Hello! You are part of a community of millions who seek out Democracy Now! for ad-free daily news you can trust. Maybe you come for our daily headlines. Maybe you come for our in-depth stories that expose corporate and government abuses of power and lift up the voices of ordinary people working to make change in extraordinary times. We produce all of this news at a fraction of the budget of a commercial news operation. We do this without ads, government funding or corporate sponsorship. How? This model of news depends on support from viewers and listeners like you. Today, less than 1% of our visitors support Democracy Now! with a donation each year. If even 3% of our website visitors donated just $12 per month, we could cover our basic operating expenses for a year. Pretty amazing right? If you visit us daily or weekly or even just once a month, now is a great time to make a monthly contribution.

Your Donation: $
Thursday, April 29, 1999 FULL SHOW | HEADLINES | NEXT: Chevron Shareholders Speak Out

Democracy Now! Confronts Chevron CEO Ken Derr

download:   Audio Get CD/DVD More Formats
This is viewer supported news

Tonight, Project Censored honors some of the most censored stories from this past year–and one of those selected for an award was "Drilling and Killing: Chevron and Nigeria’s Oil Dictatorship," Democracy Now!’s expose on the role that the San Francisco-based oil giant played in the killing of two Nigerian activists last May 28.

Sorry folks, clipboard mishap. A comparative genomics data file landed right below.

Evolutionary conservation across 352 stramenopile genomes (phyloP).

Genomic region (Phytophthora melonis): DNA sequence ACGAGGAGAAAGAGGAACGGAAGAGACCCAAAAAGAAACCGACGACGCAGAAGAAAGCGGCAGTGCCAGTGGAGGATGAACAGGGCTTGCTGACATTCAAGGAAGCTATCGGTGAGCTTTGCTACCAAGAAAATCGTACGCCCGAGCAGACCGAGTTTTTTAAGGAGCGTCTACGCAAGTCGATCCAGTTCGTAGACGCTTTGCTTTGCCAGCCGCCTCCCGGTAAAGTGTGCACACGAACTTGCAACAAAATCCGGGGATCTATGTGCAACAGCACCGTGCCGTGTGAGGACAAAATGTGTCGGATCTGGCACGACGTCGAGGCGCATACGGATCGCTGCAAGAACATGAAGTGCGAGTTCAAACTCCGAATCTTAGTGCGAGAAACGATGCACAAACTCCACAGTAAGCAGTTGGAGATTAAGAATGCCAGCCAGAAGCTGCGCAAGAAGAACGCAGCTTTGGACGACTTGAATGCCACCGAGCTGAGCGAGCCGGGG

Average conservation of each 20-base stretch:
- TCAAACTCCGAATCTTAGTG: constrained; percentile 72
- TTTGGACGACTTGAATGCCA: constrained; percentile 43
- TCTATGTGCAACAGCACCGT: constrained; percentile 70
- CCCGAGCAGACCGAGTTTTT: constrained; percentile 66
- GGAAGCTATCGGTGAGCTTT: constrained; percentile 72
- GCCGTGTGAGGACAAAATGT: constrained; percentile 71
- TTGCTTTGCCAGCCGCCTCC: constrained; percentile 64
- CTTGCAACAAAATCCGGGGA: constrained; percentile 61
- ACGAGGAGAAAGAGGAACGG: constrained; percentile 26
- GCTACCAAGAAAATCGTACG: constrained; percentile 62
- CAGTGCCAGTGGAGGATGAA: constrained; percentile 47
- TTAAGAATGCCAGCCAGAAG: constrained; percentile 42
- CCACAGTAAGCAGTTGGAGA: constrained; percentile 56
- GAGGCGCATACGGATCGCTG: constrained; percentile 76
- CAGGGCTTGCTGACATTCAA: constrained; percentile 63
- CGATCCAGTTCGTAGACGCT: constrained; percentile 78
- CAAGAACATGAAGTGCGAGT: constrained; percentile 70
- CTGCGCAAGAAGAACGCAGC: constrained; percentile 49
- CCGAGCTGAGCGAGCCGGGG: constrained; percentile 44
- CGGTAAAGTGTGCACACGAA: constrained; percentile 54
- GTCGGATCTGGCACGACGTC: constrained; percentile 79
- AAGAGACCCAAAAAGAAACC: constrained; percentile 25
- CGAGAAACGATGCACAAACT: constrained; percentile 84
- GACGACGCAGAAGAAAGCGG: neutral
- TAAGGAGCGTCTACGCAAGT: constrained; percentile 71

And yesterday, at Chevron’s annual shareholders’ meeting in San Ramon, just north of San Francisco, Amy Goodman had the opportunity for the first time to address the head of the corporation–Chevron CEO Ken Derr. In "Drilling and Killing: Chevron and Nigeria’s Oil Dictatorship," Jeremy Scahill and Amy Goodman documented for the first time how the oil company had facilitated an attack on dozens of peaceful protesters who had occupied Chevron’s Parabe oil platform in the Niger Delta, by flying in members of the Nigerian Navy and the feared mobile police. Two people were killed, one was critically injured and several more were handed over to the Nigerian authorities and tortured for several weeks.

Chevron’s Nigeria spokesperson Sola Omole acknowledged to Democracy Now! that the company had transported Nigerian soldiers to the Parabe platform. Yesterday, Amy asked Ken Derr about the killings, and about whether Chevron would ask the Nigerian military to stop shooting protesters on Chevron sites. His answer: "No."


  • Amy Goodman questions Ken Derr, Chevron CEO

Creative Commons License The original content of this program is licensed under a Creative Commons Attribution-Noncommercial-No Derivative Works 3.0 United States License. Please attribute legal copies of this work to democracynow.org. Some of the work(s) that this program incorporates, however, may be separately licensed. For further information or additional permissions, contact us.

This is viewer supported news